Donald Steinberg - Deputy President, International Crisis Group
Julian Lindley-French - Netherlands Defence Academy
Rory Keane - International Network on Conflict and Fragility (INCAF), OECD
Robin Niblett - Director, Chatham House
The stakes of the game have gone up. Global security risks are too great to ignore fragile states. In addition, available resources have diminished both in terms of available troops and of funding. Humanitarian relief continues to attract funds, but longer-term aid has suffered, creating a situation of “billions for relief, but very few pennies for prevention or reconstruction”.
Narrowly-focused peace enforcement is no longer the answer. A ‘comprehensive’ approach is required, encompassing security sector reform (SSR), disarmament, demobilsation and reintegration (DDR), transitional justice, support to state administration, civil society involvement, and political reconciliation.
But we are still learning how to do this. New institutions and structures reflect a new interest in achieving more comprehensive and effective support for stabilisation and post-conflict transition – such as integrated UN missions, the UN Peacebuilding Commission, UK Stabilisation Unit, S\CRS in the US, and START in Canada – but what matters most is whether all the key actors are aligned around a shared common vision and strategy, including regional and national actors. Real alignment of actors and joint strategies have yet to be achieved in Afghanistan or elsewhere.
To succeed, new people-centred approaches must meet people’s expectations of immediate improvement in their lives. If they fail, international stabilisation efforts will fail.
More effective comprehensive engagement also requires levels of resourcing way beyond what is currently on offer.
‘Success’ will also prove elusive without more sophisticated monitoring of success or failure, more sophisticated analysis of the underlying problems to be tackled and of the risks of doing harm, and more sophisticated sequencing and prioritisation of different stabilisation efforts.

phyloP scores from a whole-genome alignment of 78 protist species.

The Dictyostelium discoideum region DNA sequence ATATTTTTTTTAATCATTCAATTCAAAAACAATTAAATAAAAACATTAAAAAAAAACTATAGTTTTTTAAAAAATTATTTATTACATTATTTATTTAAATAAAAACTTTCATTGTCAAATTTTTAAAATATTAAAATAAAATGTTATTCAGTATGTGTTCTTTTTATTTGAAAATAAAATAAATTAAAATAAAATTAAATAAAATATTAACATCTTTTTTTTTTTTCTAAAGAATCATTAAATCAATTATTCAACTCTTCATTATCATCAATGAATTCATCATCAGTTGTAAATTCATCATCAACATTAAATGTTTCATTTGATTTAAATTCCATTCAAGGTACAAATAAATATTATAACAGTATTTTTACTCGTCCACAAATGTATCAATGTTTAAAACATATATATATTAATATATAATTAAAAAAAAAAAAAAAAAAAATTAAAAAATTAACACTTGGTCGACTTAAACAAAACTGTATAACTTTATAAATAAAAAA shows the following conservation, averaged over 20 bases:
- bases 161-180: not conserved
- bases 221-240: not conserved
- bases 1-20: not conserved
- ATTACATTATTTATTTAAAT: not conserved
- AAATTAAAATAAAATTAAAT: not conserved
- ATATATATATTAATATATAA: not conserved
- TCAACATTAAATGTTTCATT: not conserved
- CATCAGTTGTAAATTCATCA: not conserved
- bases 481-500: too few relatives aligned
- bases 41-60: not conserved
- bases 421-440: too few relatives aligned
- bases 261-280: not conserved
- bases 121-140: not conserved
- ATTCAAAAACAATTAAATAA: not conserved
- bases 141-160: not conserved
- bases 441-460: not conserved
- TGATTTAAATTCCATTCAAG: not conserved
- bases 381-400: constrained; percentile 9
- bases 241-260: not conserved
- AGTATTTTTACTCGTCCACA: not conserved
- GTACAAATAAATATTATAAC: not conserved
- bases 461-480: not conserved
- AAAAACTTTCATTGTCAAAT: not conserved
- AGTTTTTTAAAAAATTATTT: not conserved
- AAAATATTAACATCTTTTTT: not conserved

Without a true joined-up approach and accompanying political legitimacy, significant tension will continue to exist between intent and capability. The room for manoeuvre for countries currently engaged in stabilisation operations is increasingly constrained by political considerations.
Robin Niblett, (Chatham House):
Robin Niblett opened the second meeting of the fragile states series by emphasizing the need to manage the internal impacts of fragile states, as well as their external, regional and global effects. He stressed that there is a great deal of work that can be done at national and international level to support governments and communities that are attempting to place their country on a stable path of growth, security and stability.
Don Steinberg, (International Crisis Group):
Don Steinberg highlighted the interlocking challenges and myriad tasks faced by peacebuilders today. The clear division of security issues has vanished, and in its place today’s UN envoy must fulfil a variety of roles. The modern mandate is no longer simple peace enforcement, but encompasses security sector reform (SSR), disarmament, demobilisation and reintegration (DDR), transitional justice, extension of state administration, elections, gender empowerment, humanitarian de-mining and others. Engagement cannot be limited to the warring parties, special envoys and civil society actors must be factored into the equation and success can depend on the involvement of regional actors.
How do you identify fragile states, or states that may go into armed conflict?